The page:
The Ohlone Wilderness Trail is an excellent length for a quick weekend trip. The terrain is hilly but the tread is kind. This 28 mile trail consists of a mix of double track dirt road and single track linking Fremont and Del Valle. There are numerous campsites and official water sources available. The trail can be very dry and sunny or cold and windy, so prepare for the exposure. There is little cover on many stretches of this beautiful trail. The habitat is a mix of oak savannah, spring wildflower-rich meadows and dry chaparral.
Rivers of California Poppy on the way to Rose Peak
A few weeks ago Fiona Maclean, Jared Baker, Cris Valerio and I finally got to the hike the Ohlone Wilderness Trail. I say "finally" because last year we attempted to hike this trail but there was a closure due to maintenance concerns. This trail is very heavily used in parts, i.e. Mission Peak, and seldom used in others.
We began our journey late on a Friday evening after tying up loose ends at work and food shopping. By the time we arrived at the Del Valle end of the trail, the road was closed to the Sailor Camp Trail. Fortunately, we could still park at the Del Valle Family Campground and night hike up the Vallecitos Trail. It was a steep accent and we warmed up quickly. It felt so good to be out on the trail again.
We camped the night near Boyd Camp and awoke in the morning to a spectacular orange and blue sunrise. There were fantastic views down into the populated valley and Lake Del Valle below. All through that first day there were magnificent views and splendid wildflower displays. Rose Peak offered one of the best views of the day.
Baby Blue Eyes
Goat Rock was one of my favorite spots on this trip. Jared and I even discovered a mother Prairie Falcon whilst scrambling up the grassy side of the rocks. It would be best to leave this nest alone and keep a good distance away from the cliffs at Goat Rocks.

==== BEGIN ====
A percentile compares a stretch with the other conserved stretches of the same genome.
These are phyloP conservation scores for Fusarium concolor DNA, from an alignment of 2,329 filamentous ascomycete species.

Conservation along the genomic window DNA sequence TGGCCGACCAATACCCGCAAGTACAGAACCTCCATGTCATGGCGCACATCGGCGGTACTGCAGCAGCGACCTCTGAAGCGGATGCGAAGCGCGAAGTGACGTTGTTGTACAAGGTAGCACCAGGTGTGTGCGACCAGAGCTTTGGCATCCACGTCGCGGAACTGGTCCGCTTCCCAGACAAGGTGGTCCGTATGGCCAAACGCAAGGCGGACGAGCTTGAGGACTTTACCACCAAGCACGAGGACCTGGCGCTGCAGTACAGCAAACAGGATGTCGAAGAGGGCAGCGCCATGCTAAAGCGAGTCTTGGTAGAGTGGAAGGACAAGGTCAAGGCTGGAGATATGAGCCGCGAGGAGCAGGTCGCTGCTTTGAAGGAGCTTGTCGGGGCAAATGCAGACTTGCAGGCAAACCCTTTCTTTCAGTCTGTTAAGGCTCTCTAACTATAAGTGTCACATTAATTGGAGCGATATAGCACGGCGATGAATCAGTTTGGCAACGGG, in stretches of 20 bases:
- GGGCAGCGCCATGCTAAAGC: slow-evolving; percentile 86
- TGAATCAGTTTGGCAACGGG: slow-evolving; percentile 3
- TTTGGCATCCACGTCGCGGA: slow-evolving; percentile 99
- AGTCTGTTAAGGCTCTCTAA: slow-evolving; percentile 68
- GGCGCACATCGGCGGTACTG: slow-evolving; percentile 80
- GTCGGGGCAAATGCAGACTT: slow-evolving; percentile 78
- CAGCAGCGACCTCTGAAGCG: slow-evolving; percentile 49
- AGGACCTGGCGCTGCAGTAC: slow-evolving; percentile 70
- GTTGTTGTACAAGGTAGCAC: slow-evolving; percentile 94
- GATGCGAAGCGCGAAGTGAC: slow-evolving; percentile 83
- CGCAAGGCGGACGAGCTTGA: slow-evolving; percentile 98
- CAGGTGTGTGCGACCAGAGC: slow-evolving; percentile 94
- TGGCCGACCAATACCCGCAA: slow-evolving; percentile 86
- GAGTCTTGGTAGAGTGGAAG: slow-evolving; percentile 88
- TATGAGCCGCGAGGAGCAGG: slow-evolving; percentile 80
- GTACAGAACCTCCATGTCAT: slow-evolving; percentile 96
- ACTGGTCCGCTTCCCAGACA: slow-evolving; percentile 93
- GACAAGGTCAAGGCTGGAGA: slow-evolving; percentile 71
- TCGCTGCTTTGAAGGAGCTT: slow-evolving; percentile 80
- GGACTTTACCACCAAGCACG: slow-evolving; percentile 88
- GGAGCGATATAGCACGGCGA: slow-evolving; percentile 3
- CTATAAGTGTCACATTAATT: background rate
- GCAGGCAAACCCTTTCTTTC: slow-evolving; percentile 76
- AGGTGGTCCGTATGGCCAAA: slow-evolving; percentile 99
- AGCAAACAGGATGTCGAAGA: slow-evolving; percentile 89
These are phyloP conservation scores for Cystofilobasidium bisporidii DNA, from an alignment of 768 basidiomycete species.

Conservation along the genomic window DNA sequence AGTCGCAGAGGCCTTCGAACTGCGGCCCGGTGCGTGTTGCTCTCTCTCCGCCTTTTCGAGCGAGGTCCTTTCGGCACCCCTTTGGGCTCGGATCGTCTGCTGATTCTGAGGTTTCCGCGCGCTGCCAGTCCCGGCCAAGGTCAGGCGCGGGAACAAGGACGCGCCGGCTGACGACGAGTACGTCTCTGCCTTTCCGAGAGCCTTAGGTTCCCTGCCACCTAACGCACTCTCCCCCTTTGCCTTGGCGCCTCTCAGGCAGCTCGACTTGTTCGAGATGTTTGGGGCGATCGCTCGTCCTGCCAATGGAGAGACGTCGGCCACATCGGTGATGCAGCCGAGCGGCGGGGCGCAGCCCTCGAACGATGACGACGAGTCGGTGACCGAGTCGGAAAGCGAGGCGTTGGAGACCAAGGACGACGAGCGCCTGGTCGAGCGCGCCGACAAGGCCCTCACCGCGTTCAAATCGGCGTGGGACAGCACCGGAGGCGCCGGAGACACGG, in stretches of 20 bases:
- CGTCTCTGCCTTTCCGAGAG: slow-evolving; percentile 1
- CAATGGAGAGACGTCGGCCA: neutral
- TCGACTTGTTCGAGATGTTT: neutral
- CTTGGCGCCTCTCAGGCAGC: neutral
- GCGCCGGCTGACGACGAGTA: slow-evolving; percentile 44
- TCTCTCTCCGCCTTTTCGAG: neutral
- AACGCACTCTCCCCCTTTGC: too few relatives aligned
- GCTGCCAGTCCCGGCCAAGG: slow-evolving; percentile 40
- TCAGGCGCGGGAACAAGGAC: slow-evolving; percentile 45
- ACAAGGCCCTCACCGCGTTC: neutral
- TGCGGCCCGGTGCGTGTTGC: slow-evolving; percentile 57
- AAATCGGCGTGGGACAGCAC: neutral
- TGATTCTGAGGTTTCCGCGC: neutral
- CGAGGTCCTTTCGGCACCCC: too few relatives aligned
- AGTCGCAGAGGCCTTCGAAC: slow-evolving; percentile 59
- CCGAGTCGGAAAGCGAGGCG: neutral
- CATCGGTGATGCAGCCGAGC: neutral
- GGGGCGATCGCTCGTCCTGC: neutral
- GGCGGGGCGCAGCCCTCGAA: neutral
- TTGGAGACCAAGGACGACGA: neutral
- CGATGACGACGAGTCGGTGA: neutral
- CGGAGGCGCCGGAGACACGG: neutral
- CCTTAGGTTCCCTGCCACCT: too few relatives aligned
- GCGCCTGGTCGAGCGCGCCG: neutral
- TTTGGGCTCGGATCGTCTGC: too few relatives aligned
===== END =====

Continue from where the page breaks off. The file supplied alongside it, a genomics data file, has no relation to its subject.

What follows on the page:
Mother Prarie Falcon
The third day was a scorcher. It was hot and sunny and there were suddenly a lot more people as we neared Mission Peak. All sorts of folks were climbing Mission Peak and not all of them were happy. Jared and I got a kick out of the folks who were loudly exclaiming their discontent with the ascent. It was a sharp contrast to the delightful, laugh-a-minute fun the four us had been having that weekend.
Gopher Snake on the way up Mission Peak
Cris posed a good question: "why are people drawn to use some parkland so heavily and others barely at all?" I could only surmise that the fact Mission Peak was a summit gave people a goal in their outdoor activities. I truly believe that many people have lost their ability to interact with a landscape. They see something beautiful but they don't know what to do with it. We are so used to being fed entertainment that we don't know how to create our own. A peak gives us a singular obvious focus to our time in the outdoors. The view from the summit also gave local residents a new perspective on their home and the surrounding land.
The view from Mission Peak
Every week, as environmental educators we try to pass on the tools for children to develop their relationship with the land.
Recycling is only part of the solution.
This trail is not remote wilderness at all. There are cities visible nearly the entire length of the trail. However, it is still very beautiful and if you are a trail runner looking for a good hill workout or a backpacker looking for something scenic, well organized and close to home in the Bay Area, the Ohlone Wilderness is the trail for you.